Between elections the picture has been similarly one of reluctance to break the consensus. The first major, and genuinely damaging, controversy assailing Corbyn’s leadership was the rift over intervention in Syria in late 2015. The pro-bombing speech by Hilary Benn, in his then role as shadow foreign secretary, that closed the parliamentary debate came to typify the massive obstacles faced by the Corbyn project, above all in the field of foreign policy.
It hasn’t got a great deal better since. There still hasn’t been a genuinely left-wing appointment to either the post of shadow foreign secretary or that of shadow defence secretary.
Clive Lewis as shadow defence secretary argued for maintaining Trident, supporting NATO (even, absurdly, claiming it to be an expression of Labour movement values), and keeping the commitment to spend 2% of GDP on ‘defence’. His successor, Nia Griffith, has sustained those positions. As shadow foreign secretary, Thornberry has (unlike Benn) avoided direct conflict with Corbyn’s anti-war politics, but she has failed to develop anything resembling a left wing approach.
Smears and scare tactics
The cynical weaponising and misuse of antisemitism charges has of course made matters worse. One of the objectives has always been to stigmatise solidarity with Palestine, policing the boundaries of what can and can’t be said about Israeli apartheid and discouraging Labour politicians from saying anything about Palestine and Israel at all.
This offensive has been largely successful, aided by a hopelessly weak and conciliatory response from Labour. Corbyn’s personal history of support for justice for Palestine has not been matched by any meaningful advances on Labour’s stance towards Palestine during his time as party leader. Most importantly, Labour spokespeople avoid commenting on Israel’s violence and human rights abuses as much as possible.
There have also been occasional attempts by right wing media or politicians to generate scare stories about nuclear weapons: not about the terrible devastation that use of such weapons would bring, but about the scandalous unwillingness of Corbyn to deploy them. These have had little resonance with the public, yet Labour front benchers (Corbyn aside) have proved remarkably incapable of simply saying that, no, they would not approve of using these weapons of mass destruction.
Labour’s commitment to Trident replacement has also removed an obvious potential answer to the perennial ‘How would you pay for increased public spending?’ question, considering the vast sums involved. Rebecca Long-Bailey, in a recent television debate, shamefully ducked the opportunity to express opposition to nuclear weapons when the issue was raised.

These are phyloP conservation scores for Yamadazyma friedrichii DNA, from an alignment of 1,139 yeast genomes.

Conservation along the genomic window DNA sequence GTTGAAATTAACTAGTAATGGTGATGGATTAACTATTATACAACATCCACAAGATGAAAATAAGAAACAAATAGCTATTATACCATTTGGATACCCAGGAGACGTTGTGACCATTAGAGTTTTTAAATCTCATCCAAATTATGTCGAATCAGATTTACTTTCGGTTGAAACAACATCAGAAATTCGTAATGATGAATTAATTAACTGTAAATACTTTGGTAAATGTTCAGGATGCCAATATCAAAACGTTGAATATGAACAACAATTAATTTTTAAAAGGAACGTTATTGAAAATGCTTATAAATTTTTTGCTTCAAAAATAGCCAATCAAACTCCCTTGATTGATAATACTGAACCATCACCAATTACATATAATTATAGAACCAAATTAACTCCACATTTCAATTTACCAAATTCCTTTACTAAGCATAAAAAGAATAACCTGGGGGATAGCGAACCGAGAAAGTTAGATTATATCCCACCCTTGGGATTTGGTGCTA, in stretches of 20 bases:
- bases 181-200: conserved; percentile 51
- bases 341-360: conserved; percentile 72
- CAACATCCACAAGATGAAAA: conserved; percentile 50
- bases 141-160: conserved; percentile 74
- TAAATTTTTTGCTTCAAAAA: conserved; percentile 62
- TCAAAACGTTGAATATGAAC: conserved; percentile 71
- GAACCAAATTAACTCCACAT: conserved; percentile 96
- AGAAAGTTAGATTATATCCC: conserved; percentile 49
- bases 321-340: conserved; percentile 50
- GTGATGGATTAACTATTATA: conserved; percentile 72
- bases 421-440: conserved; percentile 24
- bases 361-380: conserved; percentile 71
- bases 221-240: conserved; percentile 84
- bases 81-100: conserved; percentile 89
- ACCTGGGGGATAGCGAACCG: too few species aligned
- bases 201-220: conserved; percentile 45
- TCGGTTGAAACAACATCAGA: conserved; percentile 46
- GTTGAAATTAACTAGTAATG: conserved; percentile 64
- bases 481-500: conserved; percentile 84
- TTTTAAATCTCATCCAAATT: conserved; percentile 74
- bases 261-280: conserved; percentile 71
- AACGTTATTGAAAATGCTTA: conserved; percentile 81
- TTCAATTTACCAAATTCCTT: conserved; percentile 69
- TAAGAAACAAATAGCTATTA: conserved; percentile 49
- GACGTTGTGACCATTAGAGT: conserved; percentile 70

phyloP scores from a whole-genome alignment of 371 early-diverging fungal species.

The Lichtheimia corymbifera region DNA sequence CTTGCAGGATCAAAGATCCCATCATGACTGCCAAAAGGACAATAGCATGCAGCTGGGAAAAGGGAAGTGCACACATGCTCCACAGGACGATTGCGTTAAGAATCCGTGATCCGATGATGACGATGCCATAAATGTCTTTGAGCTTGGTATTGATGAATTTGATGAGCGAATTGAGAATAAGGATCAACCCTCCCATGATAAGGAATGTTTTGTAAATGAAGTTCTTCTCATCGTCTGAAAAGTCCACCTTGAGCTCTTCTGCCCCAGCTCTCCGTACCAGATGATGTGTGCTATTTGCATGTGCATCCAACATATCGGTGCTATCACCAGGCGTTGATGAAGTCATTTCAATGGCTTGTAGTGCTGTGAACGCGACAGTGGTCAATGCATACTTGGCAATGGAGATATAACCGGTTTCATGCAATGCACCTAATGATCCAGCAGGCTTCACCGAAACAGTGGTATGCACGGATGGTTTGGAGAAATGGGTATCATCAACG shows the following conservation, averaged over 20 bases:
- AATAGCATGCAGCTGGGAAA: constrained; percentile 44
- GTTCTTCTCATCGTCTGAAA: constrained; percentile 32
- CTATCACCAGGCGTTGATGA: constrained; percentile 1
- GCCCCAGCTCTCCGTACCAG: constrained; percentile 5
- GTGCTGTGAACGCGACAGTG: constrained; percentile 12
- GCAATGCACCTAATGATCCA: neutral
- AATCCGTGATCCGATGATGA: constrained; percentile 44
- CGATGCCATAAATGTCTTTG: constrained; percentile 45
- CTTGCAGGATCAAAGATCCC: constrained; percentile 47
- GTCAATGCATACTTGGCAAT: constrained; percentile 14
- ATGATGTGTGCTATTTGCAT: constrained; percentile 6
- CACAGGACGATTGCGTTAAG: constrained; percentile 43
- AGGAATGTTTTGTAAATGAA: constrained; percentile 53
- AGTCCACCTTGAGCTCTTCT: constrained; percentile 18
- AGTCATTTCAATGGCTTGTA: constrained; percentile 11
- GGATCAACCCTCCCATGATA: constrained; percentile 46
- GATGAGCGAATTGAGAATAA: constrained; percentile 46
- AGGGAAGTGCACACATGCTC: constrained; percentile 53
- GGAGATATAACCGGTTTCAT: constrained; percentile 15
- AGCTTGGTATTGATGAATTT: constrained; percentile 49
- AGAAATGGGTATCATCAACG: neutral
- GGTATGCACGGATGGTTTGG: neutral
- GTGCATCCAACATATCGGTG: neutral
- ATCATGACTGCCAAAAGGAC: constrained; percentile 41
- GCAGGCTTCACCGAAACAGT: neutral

Facing the future
The excuse that anti-war positions are unpopular or an electoral liability simply won’t do. There was massive popular opposition to the war in Iraq and it is now almost universally seen as wrong. Other UK military interventions are viewed negatively by great swathes of the British population, while there is widespread opposition to Israeli treatment of the Palestinians and to British support for Saudi Arabia. Popular opinion on nuclear weapons and NATO is mixed, but when anti-war arguments are put forward on these questions they get a positive response.
Labour needs to greatly strengthen its politics on Britain’s role in the world and on major international issues. It needs to catch up with where Corbyn, the left and the anti-war movement have been for a long time. It should be speaking out on emerging issues like supporting the ICC investigation of Israeli war crimes and opposing Boris Johnson’s plans to ban public bodies from pursuing ethical divestment (the modern equivalent of if anti-apartheid boycotts had been banned).
The omens are not good when we look at the likely candidates for Labour leader, reflect on Labour’s awful approach to the weaponising of antisemitism, or consider the disappointments and missed opportunities on foreign policy these last few years. Socialists ought to inject these issues into the leadership debate wherever possible and put pressure on the candidates.
Above all, it illustrates why we have to look beyond a reliance on Labour towards building the breadth, power and influence of the anti-war, anti-nuclear weapons and Palestine solidarity movements. These will be central challenges for the left in 2020.
Alex Snowdon is a Counterfire activist in Newcastle. He is active in the Palestine Solidarity Campaign, Stop the War Coalition and the National Education Union. He is the author of A Short Guide to Israeli Apartheid (2022).